Proposal Format

The proposal format should always adhere to the agency guidelines. Many funding agencies have moved to electronic research administration and the submission of proposals via the Internet. In most cases, electronic submission may be mandatory.

If the agency does not have specific guidelines, the principal investigator may want to use the following as a guide to preparing the proposal.

Most government agencies and private/corporate foundations are receptive to proposals that follow a “standard" format with which their personnel are familiar. The components listed here are standard to most proposals, though not necessarily to all. Furthermore, the components may appear under different names:

Transmittal Letter — A letter printed on University letterhead, signed by the Office of Research Services indicating the contents of the proposal submission packet as well as contact information for technical (PI) and administrative questions. This is not necessary for most Federal proposals.

Cover Sheet — Typically, a form suggested by the agency. If one is not specified, use a “standardized" outline form.

Abstract — The abstract is usually a one-page summary of the proposal. It presents the essential elements of the proposal. The agency may use it to disseminate the proposal idea for comment from individuals outside the primary review group.

Table of Contents — Appropriate for proposals of more than five pages of narrative (if allowed by the agency).

Introduction — An introduction may be appropriate to lead into a more complex proposal by briefly explaining the reason for, and the basic elements of, the proposal.

Narrative (Technical Proposal) — The narrative describes the proposed project and details precisely what is being proposed:

  • Background: In reference to the proposal concept: 1) what has been accomplished to date; 2) what requires attention; and 3) what requires extra attention or refocusing.
  • Statement of Need: What is required to be done and why. Do not overstate the need or the problem(s). Be clear and concise.
  • Project Goals: General statements regarding proposed accomplishments.
  • Project Hypothesis and Objectives: Statements of precise and measurable outcomes.
  • Project Implications: The preliminary results and impact of the proposed project. Two questions that should be addressed here are “why?” and “what?.”
  • Methodology: How will the problem be approached and what methods will be employed to accomplish the stated objective. Provide a solution methodology for each objective. Describe specific program activity, personnel, and data compilation.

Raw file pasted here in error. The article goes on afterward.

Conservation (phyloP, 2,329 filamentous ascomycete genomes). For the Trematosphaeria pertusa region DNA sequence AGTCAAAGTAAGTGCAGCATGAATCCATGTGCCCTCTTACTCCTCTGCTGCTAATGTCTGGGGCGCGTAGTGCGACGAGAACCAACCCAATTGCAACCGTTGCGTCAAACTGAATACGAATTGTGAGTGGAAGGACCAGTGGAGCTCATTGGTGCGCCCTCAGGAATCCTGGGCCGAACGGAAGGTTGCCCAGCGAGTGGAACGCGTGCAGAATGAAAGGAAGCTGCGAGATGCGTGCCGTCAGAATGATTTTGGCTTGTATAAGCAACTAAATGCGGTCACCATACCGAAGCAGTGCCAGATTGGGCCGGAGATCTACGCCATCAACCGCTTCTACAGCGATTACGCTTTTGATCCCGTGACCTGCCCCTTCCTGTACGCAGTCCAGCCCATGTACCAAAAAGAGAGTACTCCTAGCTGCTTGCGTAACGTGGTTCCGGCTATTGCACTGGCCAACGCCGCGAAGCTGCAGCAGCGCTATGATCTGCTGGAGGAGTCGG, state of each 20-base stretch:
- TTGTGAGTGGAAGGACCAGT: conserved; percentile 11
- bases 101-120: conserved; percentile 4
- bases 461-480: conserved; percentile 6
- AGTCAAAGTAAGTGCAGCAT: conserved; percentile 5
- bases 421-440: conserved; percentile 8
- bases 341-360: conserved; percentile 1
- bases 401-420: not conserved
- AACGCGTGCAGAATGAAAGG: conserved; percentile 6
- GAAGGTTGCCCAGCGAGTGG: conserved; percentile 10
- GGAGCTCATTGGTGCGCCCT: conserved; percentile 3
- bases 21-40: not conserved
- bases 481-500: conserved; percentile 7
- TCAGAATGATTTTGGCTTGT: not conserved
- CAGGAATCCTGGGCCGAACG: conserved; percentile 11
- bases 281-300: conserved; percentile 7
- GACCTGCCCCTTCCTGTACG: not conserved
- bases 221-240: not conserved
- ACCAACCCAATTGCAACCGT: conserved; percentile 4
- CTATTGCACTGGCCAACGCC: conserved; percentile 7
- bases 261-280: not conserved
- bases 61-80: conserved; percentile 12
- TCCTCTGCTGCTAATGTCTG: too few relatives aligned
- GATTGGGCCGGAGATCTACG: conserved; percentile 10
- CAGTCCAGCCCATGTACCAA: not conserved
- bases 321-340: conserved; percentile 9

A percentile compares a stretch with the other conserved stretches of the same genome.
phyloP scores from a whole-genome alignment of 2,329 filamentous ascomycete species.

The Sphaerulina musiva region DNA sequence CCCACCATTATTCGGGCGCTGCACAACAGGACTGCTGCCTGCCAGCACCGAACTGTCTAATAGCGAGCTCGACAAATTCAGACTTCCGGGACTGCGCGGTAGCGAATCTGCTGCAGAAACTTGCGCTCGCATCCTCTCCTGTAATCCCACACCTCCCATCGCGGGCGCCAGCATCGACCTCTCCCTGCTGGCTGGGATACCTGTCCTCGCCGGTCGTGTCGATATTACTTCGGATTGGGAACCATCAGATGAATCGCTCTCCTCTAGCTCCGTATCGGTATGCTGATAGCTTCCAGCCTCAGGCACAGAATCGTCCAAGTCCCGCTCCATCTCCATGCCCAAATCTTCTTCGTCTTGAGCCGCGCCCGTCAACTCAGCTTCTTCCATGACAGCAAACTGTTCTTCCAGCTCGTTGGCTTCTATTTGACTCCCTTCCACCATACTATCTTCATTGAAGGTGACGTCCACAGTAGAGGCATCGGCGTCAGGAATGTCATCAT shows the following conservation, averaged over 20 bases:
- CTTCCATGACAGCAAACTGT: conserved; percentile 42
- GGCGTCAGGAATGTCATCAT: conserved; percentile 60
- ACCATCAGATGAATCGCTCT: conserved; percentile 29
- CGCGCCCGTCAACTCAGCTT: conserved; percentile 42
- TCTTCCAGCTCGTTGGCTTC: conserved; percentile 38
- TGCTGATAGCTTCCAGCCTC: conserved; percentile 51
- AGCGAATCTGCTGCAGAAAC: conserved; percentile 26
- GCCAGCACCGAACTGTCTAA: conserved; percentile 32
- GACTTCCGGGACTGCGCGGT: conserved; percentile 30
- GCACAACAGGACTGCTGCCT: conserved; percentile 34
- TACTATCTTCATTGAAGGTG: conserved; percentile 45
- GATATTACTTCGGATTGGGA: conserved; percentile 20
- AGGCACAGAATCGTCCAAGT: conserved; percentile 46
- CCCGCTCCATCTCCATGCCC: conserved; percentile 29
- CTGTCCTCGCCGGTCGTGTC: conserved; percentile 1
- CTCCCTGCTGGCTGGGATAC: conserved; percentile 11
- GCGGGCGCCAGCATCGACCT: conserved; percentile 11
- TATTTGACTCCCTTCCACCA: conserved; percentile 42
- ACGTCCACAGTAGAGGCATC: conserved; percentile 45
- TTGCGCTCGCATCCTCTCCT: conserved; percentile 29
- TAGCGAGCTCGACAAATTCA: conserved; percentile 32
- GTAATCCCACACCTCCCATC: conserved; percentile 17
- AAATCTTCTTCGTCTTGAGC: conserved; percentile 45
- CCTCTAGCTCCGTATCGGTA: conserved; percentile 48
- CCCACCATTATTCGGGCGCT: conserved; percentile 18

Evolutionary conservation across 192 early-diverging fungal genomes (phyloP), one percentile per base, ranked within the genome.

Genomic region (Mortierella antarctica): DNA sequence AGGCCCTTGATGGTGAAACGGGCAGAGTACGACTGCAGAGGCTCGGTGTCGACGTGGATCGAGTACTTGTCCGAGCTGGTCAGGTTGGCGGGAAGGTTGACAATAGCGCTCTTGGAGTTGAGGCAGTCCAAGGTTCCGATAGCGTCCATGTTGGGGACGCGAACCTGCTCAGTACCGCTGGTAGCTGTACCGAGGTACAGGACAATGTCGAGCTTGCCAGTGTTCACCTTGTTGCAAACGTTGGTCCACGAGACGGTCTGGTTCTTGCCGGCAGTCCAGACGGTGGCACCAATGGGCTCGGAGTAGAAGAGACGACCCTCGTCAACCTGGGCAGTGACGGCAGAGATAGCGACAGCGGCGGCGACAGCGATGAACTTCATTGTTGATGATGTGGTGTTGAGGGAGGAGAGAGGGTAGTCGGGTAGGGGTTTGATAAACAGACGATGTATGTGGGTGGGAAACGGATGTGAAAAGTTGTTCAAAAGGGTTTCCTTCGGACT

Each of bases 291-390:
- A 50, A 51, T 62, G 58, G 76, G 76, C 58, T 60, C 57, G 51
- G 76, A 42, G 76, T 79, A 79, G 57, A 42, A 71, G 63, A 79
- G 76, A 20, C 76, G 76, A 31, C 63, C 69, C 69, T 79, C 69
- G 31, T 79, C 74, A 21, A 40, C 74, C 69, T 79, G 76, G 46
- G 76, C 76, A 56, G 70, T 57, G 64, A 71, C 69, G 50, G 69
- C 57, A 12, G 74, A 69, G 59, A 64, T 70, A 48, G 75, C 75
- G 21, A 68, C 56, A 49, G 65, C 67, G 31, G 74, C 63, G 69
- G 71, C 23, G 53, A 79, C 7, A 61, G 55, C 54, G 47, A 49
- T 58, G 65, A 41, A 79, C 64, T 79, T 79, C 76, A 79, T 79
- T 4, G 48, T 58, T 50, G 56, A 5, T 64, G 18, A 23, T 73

• Time Frame: A projected time frame with reasonable starting and ending dates for the proposed project.
  • Evaluation/Milestones Chart: A project program flow chart indicating anticipated accomplishments at specific times. This section might also include deliverables.
  • Dissemination/Utilization: How the findings or results will be disseminated and utilized. If practical, provide a plan for utilization of the findings; this component is often referred by government sponsors as “transferability."
  • Literature Review: Cite familiarity with similar projects completed or in progress, as well as complementary studies that may have an impact on the proposed project. Indicate whether or not the PI has performed similar work.
  • Facilities: As appropriate, provide a statement of the physical facilities available and necessary to conduct the project.
  • Personnel: Describe the relationship of professional personnel to the project. Attach vitae of the principal project personnel as appendices.
  • Budget (Cost Proposal or Financial Plan) — A line-item budget to support the project costs, including any cost sharing or program income. Depending on the funding agency, provide a separate explanation or justification to help the agency understand the budget. This should be an explanation of individual cost items, not a restatement of the budget. Some sponsoring agencies require use of their own printed budget form. All amounts should be rounded to the nearest whole dollar.

Also review: Policies & Procedures and Cost Sharing links

Subawards — If any of the work will be done by an entity outside of TTU, provide a scope of work (technical proposal) and budget for each subawardee. It will also be necessary to include a letter of commitment signed by the subawardee’s principal investigator and an authorized institutional official (usually from the sponsored projects office). Be sure to follow any other specific instructions including form preparation required by the sponsoring agency. In addition to the letter of commitment, each subawardee should complete the Texas Tech Subrecipient Commitment Form.

Appendices — 1) Bibliography - determine the requirement for bibliographical references. If appropriate, include a bibliography immediately preceding the other appendices; 2) Vitae - at a minimum, include vitae for the senior personnel; 3) Publication Lists - a current list of publications for each of the senior personnel should be included; 4) other current and pending support.

Note: Intellectual Property — All proprietary information in the proposal should be duly marked. For more information, see the guidelines at the Texas Tech University System Office of Research, Commercialization & Federal Relations.